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Oswego looking to strengthen taxi cab law

Payne Horning
Oswego City Hall.

Oswego lawmakers are once again revisiting the city's taxi cab laws in an attempt to improve public safety.

The Oswego Common Council is proposing several amendments to existing law, most notably a "good moral character" clause to limit who can be a licensed cab driver in the city. The new language is an attempt to bar those convicted of certain crimes like murder, rape, sexual abuse of minors, child pornography, ransom, etc. from getting a license.

The Oswego chief of police would ultimately make the decision about who's approved to drive on a case by case basis, but Councilman John Gosek says this offers some guidelines.

"If you’re going to come to Oswego then you need to license your cab and we need to know who’s behind the wheel because it is a huge public safety concern," Gosek said. "In this day and age with college students taking cabs, families, elderly people -- we need to know who’s driving."

Oswego tried to ban those convicted of certain crimes from getting a license two years ago. It was unsuccessful because a lawsuit was filed from a group that opposes job discrimination. Gosek says this will fix those concerns by giving police the teeth they need to refuse or revoke a license that was not laid out before and by increasing the penalties violators will pay.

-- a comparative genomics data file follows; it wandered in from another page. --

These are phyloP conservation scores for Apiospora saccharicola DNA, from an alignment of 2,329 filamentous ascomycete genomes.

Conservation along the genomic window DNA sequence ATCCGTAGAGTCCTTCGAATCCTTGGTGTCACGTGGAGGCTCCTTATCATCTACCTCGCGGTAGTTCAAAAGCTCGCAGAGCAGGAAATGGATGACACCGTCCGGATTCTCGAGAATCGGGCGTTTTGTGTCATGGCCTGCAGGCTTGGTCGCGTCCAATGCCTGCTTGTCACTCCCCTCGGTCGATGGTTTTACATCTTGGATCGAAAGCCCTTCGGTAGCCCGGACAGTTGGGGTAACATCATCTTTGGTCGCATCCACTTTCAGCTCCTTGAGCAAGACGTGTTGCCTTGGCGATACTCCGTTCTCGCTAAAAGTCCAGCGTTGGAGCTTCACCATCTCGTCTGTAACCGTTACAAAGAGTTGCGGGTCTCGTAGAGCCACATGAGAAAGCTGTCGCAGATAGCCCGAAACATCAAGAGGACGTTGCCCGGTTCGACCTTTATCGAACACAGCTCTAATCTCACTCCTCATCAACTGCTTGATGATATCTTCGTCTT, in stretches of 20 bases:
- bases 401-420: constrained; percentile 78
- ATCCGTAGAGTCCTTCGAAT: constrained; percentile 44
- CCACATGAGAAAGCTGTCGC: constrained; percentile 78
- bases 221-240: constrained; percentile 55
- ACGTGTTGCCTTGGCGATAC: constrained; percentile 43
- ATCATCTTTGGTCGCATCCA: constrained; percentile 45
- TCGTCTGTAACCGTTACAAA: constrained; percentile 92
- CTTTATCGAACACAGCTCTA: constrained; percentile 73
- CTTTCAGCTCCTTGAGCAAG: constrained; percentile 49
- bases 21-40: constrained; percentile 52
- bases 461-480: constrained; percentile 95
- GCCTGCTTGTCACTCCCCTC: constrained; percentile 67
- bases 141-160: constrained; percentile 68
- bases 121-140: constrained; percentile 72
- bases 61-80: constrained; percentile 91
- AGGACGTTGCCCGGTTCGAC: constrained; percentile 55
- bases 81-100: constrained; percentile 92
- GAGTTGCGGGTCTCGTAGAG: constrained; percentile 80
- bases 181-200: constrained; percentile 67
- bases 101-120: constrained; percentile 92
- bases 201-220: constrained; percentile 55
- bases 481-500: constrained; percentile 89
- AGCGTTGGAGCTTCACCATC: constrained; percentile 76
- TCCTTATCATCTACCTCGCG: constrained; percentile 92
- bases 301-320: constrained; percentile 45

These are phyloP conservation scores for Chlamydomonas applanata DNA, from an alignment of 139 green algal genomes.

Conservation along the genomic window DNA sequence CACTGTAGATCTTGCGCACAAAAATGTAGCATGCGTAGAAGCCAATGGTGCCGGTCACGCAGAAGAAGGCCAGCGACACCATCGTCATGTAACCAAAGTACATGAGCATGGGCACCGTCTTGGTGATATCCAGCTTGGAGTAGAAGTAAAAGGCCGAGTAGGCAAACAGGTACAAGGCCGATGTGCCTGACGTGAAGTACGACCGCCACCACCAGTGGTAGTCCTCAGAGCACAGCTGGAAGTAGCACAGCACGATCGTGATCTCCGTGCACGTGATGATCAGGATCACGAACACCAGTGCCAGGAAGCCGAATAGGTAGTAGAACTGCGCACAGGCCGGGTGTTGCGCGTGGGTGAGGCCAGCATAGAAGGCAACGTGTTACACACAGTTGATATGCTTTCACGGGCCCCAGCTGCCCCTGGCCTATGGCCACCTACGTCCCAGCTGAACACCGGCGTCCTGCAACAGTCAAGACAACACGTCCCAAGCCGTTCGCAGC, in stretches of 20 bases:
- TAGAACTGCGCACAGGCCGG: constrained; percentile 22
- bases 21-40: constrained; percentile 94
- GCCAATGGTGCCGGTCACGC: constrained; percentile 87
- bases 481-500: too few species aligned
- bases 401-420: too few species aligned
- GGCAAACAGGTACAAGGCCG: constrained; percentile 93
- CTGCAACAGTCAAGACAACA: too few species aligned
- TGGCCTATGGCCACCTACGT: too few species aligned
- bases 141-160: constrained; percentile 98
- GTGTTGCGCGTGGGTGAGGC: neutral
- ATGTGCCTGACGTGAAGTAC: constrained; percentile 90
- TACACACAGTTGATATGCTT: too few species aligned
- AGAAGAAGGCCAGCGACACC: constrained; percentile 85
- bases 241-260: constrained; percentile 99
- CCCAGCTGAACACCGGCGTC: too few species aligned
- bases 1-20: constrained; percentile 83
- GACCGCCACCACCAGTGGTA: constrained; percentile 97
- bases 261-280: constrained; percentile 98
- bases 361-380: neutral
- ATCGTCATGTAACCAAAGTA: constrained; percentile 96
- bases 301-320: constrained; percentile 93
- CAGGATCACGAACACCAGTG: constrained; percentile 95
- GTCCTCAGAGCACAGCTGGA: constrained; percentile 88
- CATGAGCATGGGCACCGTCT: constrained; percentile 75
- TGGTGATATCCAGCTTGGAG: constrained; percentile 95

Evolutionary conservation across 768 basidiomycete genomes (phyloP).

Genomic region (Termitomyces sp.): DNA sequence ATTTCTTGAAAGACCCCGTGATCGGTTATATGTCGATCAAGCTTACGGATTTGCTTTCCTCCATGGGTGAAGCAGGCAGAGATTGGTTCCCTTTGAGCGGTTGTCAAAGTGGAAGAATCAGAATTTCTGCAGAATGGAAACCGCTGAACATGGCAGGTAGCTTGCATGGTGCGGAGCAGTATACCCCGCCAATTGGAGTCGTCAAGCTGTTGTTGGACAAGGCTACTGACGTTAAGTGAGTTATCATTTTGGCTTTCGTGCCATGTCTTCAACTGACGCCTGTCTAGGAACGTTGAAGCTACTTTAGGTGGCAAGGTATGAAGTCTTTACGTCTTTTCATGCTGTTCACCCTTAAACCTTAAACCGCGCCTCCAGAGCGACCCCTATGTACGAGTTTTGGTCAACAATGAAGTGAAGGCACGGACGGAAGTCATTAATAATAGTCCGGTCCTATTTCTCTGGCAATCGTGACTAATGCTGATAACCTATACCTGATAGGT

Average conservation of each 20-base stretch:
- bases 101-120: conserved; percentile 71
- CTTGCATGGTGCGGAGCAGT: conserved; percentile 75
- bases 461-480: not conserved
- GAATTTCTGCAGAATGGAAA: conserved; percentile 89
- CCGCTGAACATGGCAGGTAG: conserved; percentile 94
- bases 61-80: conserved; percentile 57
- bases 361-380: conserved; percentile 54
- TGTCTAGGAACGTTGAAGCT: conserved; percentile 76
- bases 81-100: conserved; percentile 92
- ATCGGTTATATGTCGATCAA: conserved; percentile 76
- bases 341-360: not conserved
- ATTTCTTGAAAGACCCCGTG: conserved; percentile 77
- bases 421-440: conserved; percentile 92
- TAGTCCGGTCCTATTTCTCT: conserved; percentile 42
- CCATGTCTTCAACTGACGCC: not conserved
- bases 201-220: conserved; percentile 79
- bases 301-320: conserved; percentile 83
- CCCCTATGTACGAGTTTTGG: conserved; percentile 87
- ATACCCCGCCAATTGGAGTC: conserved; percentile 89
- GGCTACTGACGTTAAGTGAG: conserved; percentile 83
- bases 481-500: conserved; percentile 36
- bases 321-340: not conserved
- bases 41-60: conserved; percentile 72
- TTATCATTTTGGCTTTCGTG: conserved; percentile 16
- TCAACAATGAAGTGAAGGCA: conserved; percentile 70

The changes in the law are also aimed at reducing some of the regulatory burdens on the city's cab drivers, like lower fees and allowing cab drivers to pick up multiple parties if their customers consent.  

A public hearing on the proposed law will be held at Oswego City Hall on November 28 at 7 p.m. The Common Council plans to vote on the resolution afterward.  

Payne Horning is a reporter and producer, primarily focusing on the city of Oswego and Oswego County. He has a passion for covering local politics and how it impacts the lives of everyday citizens. Originally from Iowa, Horning moved to Muncie, Indiana to study journalism, telecommunications and political science at Ball State University. While there, he worked as a reporter and substitute host at Indiana Public Radio. He also covered the 2015 session of the Indiana General Assembly for the statewide Indiana Public Broadcasting network.